If you can’t imagine anything funnier than the sight of a drunk Asian-American streaking in a pink bra with a teddy bear glued to his junk, that’s OK, neither can “21 and Over” writer-directors Jon Lucas and Scott Moore. The pair, credited with scripting “The Hangover,” apply roughly the same formula to a younger cast in their dumb-fun directorial debut. Promising crude straight-boy humor, but delivering sensitive buddy moments and tons of male nudity, this by-the-numbers gut-buster looks slick, moves fast and packs enough laughs to enliven spring-break receipts and earn its helmers more work.
The paradox of America’s minimum drinking age is that it requires would-be boozers to be 21 years old before they’re allowed to act like irresponsible children. Tonight’s the night for Jeff Chang, an unfortunate Chinese stereotype (played by Korean-American “Twilight” actor Justin Chon) who’s tired of being mistaken for a teenage girl by bouncers, and even more fed up taking orders from his demanding dad (Cambodia-born Francois Chau), who expects him to follow the family tradition and become a doctor.
With his two closest high-school buddies, Miller (Miles Teller) and Casey (Skylar Astin), in town to celebrate, the newly 21 overachiever can’t resist defying authority, never mind that tomorrow is the med-school interview that determines his future. For once, JeffChang — whose friends always refer to him by his full name — wants to spend an evening worthy of a college-movie montage. And so he does, flashing his ID at skeptical bouncers (and flashing a lot more at the crowd of girls at a local bar), doing shots and tossing his cookies while riding a mechanical bull.
This is the stuff memories are made of — or, in the “Hangover” tradition, the stuff wild-and-crazy characters can’t remember when they sober up the next morning. “21 and Over” begins with Miles and Casey strolling across Northern Pacific U. naked, save for a pair of strategically placed tube socks. It’s the morning after the birthday festivities, and the two agree never to mention what happened the night before, which of course is the directors’ cue to replay every loony detail over the next 90 minutes.
Some may wonder how Miller, Casey and JeffChang ever came to be friends in the first place, though the idea seems to be that college serves to redefine priorities and separate once-close bonds. Casey is the responsible one, making plans for a promising internship in New York over the coming summer, while Miller remains the group’s instigator, a role well suited to the charismatic Teller, a movie star in the making who amplifies the energy of his recent “The Spectacular Now” role to almost oppressive ends. JeffChang has no on-campus friends to speak of, which makes it tricky when he passes out drunk, leaving his two inebriated pals trying to find his home. Lucas and Moore approach this quest with all the seriousness of a true hero’s journey, putting Miller and Casey through a gauntlet of challenges to get their friend back in bed.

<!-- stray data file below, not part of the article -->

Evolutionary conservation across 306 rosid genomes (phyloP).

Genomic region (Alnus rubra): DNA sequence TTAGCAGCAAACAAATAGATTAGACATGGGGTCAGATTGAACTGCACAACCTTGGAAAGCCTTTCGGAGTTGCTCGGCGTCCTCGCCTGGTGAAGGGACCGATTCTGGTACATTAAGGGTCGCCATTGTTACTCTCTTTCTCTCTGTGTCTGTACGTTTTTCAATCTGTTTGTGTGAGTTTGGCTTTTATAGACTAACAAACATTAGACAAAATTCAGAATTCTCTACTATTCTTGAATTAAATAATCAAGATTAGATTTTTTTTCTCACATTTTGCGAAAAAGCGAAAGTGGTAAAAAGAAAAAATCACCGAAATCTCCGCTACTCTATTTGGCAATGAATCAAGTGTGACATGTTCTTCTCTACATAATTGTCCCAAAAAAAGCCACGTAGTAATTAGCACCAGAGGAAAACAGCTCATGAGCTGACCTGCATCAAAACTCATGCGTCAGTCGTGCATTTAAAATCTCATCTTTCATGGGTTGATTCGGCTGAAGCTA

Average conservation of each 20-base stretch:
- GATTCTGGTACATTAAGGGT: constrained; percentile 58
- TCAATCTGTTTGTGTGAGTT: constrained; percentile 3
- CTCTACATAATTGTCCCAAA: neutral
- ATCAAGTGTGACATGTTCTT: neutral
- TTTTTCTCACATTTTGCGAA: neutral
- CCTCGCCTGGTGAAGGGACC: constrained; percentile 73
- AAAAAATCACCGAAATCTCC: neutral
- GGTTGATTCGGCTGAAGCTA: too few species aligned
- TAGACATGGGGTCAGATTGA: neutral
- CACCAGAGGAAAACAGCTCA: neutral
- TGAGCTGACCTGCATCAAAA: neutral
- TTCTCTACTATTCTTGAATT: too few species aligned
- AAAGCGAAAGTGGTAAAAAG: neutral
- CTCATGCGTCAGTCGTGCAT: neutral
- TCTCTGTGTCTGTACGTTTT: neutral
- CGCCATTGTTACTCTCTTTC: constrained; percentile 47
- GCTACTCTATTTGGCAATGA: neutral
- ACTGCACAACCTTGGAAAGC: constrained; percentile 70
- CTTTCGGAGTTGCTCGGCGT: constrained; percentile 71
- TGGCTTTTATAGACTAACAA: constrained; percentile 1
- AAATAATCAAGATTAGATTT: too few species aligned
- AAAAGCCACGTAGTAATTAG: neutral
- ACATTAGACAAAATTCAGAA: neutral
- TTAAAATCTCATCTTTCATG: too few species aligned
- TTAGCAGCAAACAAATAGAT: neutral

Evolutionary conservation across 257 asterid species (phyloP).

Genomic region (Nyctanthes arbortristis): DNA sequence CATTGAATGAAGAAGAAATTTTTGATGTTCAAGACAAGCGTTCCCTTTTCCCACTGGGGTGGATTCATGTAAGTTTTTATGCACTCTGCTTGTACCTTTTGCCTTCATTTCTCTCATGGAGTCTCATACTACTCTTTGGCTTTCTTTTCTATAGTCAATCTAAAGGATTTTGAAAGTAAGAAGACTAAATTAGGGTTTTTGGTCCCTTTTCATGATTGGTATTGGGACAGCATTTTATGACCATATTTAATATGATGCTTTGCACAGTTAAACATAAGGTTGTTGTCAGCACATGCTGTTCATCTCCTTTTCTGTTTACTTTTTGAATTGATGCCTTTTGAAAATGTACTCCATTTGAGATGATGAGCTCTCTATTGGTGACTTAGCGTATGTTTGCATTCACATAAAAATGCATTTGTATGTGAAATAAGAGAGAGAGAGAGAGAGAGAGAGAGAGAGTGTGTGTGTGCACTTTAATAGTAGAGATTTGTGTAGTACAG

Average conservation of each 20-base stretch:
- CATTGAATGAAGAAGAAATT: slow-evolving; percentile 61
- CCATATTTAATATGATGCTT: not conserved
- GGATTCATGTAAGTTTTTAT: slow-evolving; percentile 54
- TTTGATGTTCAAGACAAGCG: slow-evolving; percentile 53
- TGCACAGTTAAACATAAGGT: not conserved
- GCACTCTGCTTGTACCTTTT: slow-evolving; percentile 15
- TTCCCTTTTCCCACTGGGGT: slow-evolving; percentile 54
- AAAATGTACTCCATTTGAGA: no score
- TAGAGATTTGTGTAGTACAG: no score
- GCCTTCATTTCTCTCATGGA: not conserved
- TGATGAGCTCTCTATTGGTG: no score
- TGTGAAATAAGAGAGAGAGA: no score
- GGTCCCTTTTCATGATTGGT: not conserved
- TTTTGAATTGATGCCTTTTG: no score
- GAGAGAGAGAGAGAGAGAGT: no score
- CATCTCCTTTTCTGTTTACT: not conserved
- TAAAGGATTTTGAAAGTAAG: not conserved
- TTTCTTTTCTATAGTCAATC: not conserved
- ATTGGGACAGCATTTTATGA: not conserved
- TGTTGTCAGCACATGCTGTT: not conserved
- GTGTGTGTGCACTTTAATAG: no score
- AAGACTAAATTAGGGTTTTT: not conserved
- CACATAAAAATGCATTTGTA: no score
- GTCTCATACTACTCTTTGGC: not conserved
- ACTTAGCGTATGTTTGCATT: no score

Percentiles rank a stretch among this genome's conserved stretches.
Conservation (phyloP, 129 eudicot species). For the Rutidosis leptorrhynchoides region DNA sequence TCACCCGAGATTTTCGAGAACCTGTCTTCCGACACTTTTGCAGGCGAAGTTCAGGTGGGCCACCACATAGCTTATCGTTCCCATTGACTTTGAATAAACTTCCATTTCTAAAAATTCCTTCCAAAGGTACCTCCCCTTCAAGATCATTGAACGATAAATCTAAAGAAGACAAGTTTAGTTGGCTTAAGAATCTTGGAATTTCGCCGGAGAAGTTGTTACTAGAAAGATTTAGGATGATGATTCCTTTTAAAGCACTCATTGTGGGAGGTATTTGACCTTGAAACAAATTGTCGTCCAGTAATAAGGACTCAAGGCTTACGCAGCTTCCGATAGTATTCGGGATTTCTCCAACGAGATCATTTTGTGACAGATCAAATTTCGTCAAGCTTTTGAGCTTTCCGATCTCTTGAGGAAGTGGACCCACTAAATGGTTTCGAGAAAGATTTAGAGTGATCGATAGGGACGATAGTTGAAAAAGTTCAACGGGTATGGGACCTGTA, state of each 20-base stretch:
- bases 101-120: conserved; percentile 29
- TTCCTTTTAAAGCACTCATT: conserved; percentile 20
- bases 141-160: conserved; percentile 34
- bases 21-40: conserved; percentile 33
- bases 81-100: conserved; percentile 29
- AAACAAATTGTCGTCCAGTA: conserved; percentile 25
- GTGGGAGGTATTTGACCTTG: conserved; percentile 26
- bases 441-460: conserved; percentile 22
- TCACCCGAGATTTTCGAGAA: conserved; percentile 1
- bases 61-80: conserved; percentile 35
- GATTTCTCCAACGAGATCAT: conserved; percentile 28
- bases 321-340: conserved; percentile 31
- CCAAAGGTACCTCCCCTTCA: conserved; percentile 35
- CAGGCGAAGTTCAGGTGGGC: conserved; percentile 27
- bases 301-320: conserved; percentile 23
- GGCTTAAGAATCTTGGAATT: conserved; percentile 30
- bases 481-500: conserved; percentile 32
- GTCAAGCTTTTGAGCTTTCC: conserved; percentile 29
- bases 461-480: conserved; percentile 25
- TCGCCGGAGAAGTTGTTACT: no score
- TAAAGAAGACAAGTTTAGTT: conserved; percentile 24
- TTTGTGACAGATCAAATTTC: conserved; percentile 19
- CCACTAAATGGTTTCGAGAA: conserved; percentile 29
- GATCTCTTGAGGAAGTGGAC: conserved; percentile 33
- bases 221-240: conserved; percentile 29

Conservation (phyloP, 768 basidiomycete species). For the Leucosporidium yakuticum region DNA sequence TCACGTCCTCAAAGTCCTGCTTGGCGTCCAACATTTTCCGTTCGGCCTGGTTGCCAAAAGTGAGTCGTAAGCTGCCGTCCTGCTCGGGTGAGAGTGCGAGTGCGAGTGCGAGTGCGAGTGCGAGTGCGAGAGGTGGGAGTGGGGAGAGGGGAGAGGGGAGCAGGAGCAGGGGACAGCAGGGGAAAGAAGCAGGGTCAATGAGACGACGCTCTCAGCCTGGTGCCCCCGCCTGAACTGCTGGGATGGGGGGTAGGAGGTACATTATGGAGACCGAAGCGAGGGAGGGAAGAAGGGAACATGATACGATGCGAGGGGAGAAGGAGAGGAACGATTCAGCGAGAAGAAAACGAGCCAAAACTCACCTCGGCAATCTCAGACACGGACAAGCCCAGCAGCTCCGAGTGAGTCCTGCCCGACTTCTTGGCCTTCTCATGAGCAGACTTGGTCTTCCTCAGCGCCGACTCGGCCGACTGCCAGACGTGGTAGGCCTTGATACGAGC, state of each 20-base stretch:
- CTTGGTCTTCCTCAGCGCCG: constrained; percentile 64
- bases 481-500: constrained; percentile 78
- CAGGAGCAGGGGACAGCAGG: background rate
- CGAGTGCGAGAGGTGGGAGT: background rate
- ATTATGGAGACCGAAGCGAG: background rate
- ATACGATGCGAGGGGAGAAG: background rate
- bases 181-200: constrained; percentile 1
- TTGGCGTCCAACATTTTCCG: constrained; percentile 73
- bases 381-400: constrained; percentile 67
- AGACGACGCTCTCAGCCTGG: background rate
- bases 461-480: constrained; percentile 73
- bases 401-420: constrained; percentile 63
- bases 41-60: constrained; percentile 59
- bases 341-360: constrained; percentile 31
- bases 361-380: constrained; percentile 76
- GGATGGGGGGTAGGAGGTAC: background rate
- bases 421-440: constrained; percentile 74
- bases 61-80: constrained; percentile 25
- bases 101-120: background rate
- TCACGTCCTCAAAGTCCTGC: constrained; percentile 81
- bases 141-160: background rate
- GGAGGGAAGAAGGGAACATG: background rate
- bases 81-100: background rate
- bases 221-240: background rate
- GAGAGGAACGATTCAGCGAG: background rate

The script operates by drunk logic, relying on brisk editing and of-the-moment song choices to race past any opportunity auds might have to question the characters’ reasoning, while allowing for such shenanigans as raiding a Latina sorority, crashing a latenight spirit rally and mastering a series of rowdy drinking games in the quest to return JeffChang home. While the solution is staring them in the face all along, the characters wouldn’t have had such an intense opportunity to re-examine their friendship or, in Casey’s case, discover romance, courtesy of a toothy coed (Sarah Wright) whose dimples have more dimension than she does.
If raunchy college comedy “Road Trip” was enough to launch Todd Phillips’ career, this play-it-safe debut delivers, but doesn’t exactly surprise, proving Lucas and Moore like their protagonists wasted, but not their opportunities.